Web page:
All the House of Commons and House of Lords debate transcripts (collectively, Hansard) back to 1988 are published electronically on the World Wide Web. We've written a program to read them for you and separate out all the records of voting. This information has been web-scraped into an online database which you can access.
Voting and membership data for MPs extends back to the May 1997 General Election, although there are a few divisions missing in the 1997 parliament. Lords membership data extends back to the big reform in 1999, because nobody can remember who the members were before then. Lords divisions currently go back to July 2001. New divisions usually appear in Public Whip the next morning, but sometimes take a day or two longer. We give no warranty for the data; there may be factual inaccuracies. Let us know if you find any.
Numerics: The database contains 3,191 distinct MPs and Lords from 35 parties who have voted across 12,958 divisions. In total 4,280,371 votes were cast giving an average of 330.3 per division. Of these 79,755 were against the majority vote for their party giving an average rebellion rate of 1.86%.
The apparent meaning of the data can be misleading, so do not to jump to conclusions about MPs or Lords until you have understood it.
"Attendance" is for voting or telling in divisions. An MP may have a low attendance because they have abstained, have ministerial or other duties or they are the speaker. Perhaps they consider each division carefully, and only vote when they know about the subject. Lords are appointed for life, so they may have decided to retire. Sinn Féin MPs, because they haven't taken the oath of allegiance, are unable to vote. A full list of reasons for low attendance can be found in the Divisions section on page 11 of a House of Commons library research paper. Note also that the Public Whip does not currently record if a member spoke in the debate but did not vote.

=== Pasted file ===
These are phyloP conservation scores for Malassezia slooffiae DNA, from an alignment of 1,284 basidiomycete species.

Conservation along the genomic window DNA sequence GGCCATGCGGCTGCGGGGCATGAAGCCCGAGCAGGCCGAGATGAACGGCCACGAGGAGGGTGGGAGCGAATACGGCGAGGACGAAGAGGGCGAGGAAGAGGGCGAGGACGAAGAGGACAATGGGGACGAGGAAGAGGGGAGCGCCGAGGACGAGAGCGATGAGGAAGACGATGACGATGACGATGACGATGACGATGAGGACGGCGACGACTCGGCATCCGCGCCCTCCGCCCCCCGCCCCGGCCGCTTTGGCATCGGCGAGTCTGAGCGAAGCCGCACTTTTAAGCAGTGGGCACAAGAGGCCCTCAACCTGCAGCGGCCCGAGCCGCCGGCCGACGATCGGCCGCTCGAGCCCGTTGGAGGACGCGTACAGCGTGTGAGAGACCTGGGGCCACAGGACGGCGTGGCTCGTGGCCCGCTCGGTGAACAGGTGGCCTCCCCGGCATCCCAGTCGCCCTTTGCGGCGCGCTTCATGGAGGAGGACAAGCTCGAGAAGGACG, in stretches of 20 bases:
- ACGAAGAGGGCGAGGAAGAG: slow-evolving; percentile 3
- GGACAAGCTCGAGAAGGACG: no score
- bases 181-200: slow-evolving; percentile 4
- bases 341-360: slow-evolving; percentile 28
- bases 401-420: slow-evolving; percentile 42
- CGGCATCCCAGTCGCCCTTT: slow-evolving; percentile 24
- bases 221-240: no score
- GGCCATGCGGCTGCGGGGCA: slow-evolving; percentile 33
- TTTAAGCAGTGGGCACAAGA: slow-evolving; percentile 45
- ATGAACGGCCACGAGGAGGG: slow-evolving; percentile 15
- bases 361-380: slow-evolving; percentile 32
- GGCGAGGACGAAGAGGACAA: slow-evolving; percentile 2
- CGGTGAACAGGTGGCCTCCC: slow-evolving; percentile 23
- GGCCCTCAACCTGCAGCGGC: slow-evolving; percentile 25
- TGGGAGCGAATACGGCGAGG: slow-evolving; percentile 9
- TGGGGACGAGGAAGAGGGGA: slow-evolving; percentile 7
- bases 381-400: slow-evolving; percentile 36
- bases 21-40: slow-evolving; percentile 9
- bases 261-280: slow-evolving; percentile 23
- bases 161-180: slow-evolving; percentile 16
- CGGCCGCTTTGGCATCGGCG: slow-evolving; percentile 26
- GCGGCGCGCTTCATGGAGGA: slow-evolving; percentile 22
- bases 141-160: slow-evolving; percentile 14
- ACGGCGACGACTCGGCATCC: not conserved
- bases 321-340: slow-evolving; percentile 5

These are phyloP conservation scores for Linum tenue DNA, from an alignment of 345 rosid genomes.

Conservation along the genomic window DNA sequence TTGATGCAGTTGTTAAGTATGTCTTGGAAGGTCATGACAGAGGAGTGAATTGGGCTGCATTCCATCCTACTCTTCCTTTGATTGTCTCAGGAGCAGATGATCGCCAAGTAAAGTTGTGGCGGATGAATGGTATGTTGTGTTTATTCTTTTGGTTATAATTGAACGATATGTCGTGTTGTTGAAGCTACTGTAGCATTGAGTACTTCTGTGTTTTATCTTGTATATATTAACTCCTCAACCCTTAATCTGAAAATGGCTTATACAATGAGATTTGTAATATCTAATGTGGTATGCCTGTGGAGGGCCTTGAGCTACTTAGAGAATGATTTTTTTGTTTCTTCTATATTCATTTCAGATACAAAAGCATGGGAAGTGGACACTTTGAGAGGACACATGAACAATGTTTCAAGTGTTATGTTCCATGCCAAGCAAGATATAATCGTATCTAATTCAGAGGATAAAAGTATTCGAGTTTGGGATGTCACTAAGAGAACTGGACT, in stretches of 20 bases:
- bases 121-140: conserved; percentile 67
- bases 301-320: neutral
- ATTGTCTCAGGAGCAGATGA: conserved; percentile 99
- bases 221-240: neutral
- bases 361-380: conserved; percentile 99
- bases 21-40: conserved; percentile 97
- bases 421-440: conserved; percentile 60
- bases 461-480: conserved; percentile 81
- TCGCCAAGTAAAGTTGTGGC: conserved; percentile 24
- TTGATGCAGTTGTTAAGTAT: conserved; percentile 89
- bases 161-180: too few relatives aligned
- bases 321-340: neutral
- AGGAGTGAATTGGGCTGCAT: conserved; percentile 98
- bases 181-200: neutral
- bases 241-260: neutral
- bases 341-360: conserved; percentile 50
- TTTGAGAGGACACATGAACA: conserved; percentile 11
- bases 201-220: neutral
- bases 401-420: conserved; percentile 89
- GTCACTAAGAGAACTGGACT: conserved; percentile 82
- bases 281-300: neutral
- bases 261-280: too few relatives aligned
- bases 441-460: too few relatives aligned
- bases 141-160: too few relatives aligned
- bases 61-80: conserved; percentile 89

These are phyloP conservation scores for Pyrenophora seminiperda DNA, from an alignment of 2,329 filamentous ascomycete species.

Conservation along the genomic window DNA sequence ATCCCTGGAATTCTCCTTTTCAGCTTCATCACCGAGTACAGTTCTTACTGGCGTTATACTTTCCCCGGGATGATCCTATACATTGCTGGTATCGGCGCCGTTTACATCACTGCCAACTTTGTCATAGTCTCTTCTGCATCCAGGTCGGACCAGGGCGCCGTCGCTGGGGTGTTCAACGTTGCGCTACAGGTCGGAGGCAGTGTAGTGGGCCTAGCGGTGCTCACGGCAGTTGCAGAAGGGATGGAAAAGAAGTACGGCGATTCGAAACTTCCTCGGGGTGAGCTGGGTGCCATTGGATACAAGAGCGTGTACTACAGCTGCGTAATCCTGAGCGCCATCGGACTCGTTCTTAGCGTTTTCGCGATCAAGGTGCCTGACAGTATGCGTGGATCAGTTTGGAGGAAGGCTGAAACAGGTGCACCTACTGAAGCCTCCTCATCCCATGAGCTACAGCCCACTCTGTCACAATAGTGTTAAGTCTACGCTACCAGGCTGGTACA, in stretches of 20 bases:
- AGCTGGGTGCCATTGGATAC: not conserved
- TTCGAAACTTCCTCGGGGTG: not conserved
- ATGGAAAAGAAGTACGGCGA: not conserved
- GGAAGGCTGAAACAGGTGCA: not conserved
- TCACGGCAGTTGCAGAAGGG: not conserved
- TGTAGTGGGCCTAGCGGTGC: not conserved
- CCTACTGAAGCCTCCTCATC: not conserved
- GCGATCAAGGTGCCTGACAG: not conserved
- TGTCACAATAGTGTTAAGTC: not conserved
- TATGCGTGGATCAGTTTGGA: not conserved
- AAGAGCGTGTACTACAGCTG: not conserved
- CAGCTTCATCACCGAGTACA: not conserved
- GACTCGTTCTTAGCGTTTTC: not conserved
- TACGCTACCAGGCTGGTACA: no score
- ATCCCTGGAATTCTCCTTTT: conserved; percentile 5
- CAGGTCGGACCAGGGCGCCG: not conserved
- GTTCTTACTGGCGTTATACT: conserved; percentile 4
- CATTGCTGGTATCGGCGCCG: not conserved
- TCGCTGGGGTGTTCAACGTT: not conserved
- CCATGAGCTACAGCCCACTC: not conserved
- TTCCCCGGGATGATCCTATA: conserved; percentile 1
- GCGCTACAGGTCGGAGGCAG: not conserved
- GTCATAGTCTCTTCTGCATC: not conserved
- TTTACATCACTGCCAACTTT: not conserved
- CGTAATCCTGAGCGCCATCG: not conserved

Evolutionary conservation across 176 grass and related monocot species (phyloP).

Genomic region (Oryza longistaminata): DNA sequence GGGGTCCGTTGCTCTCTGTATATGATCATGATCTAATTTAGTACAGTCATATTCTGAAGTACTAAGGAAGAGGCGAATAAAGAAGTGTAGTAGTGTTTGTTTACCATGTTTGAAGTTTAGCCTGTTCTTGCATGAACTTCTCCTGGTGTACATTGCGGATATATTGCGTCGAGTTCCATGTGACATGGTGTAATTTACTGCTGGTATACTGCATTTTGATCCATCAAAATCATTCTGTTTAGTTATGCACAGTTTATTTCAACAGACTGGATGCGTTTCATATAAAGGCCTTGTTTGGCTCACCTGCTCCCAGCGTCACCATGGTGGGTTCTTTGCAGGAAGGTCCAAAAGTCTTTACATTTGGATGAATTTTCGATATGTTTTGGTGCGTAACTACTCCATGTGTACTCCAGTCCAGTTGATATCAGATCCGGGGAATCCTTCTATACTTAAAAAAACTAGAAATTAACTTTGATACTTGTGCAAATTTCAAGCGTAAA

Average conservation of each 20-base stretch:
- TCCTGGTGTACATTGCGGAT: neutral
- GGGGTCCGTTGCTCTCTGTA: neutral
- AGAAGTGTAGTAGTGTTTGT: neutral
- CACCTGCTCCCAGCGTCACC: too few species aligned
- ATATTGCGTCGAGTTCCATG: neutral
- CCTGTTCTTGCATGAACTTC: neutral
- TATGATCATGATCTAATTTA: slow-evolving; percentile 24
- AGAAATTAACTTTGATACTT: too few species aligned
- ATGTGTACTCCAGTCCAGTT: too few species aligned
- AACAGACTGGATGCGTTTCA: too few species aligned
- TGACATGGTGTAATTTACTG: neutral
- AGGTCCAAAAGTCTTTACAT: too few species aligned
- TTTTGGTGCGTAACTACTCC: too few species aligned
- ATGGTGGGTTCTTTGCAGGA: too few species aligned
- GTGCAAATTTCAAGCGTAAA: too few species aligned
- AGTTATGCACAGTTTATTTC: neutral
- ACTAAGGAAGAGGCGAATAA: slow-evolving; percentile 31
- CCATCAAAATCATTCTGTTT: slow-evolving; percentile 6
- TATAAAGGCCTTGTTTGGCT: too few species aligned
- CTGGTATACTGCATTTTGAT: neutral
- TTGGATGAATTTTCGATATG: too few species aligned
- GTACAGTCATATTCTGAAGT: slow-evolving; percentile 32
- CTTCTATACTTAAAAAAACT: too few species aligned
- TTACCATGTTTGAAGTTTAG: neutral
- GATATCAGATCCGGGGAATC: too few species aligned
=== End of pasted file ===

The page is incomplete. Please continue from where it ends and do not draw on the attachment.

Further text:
Extra note, October 2008: We have found that people take the attendance in divisions too seriously, when it is really pretty meaningless. At Public Whip, we'd rather an MP actually scrutinised law and made it better, and voted well on it, rather than voted more often. Therefore we have removed attendance from the main MP table.
"Rebellion" on this website means a vote against the majority vote by members of the MP's party. Unfortunately this will indicate that many members have rebelled in a free vote. Until precise data on when and how strongly each party has whipped is made available, there is no true way of identifying a "rebellion". We know of no heuristics which can reliably detect free votes. See also the next question.
There are a number of arcane procedures listed in the Standing Orders which have been carried over for hundreds of years. All recent versions and their renumberings are listed there.
If any MP moves 'That the House sit in private' the Speaker shall put the question to a division. Such a Motion may be made no more than once per day.
The 2007 Standing Order 41 (Quorum) says:
If it should appear that fewer than forty Members have taken part in a division, the business under consideration shall be suspended.
(As an aside, the Quorum rule has a second part which says: "The House shall not be counted at any time." which prevents anyone from putting on record how badly the debate is attended in relation to the number of MPs who lend their weight to the vote when the division bell sounds. It is also made explicit by 2007 Standing Order 39 that "A Member may vote in a division although he did not hear the question put".)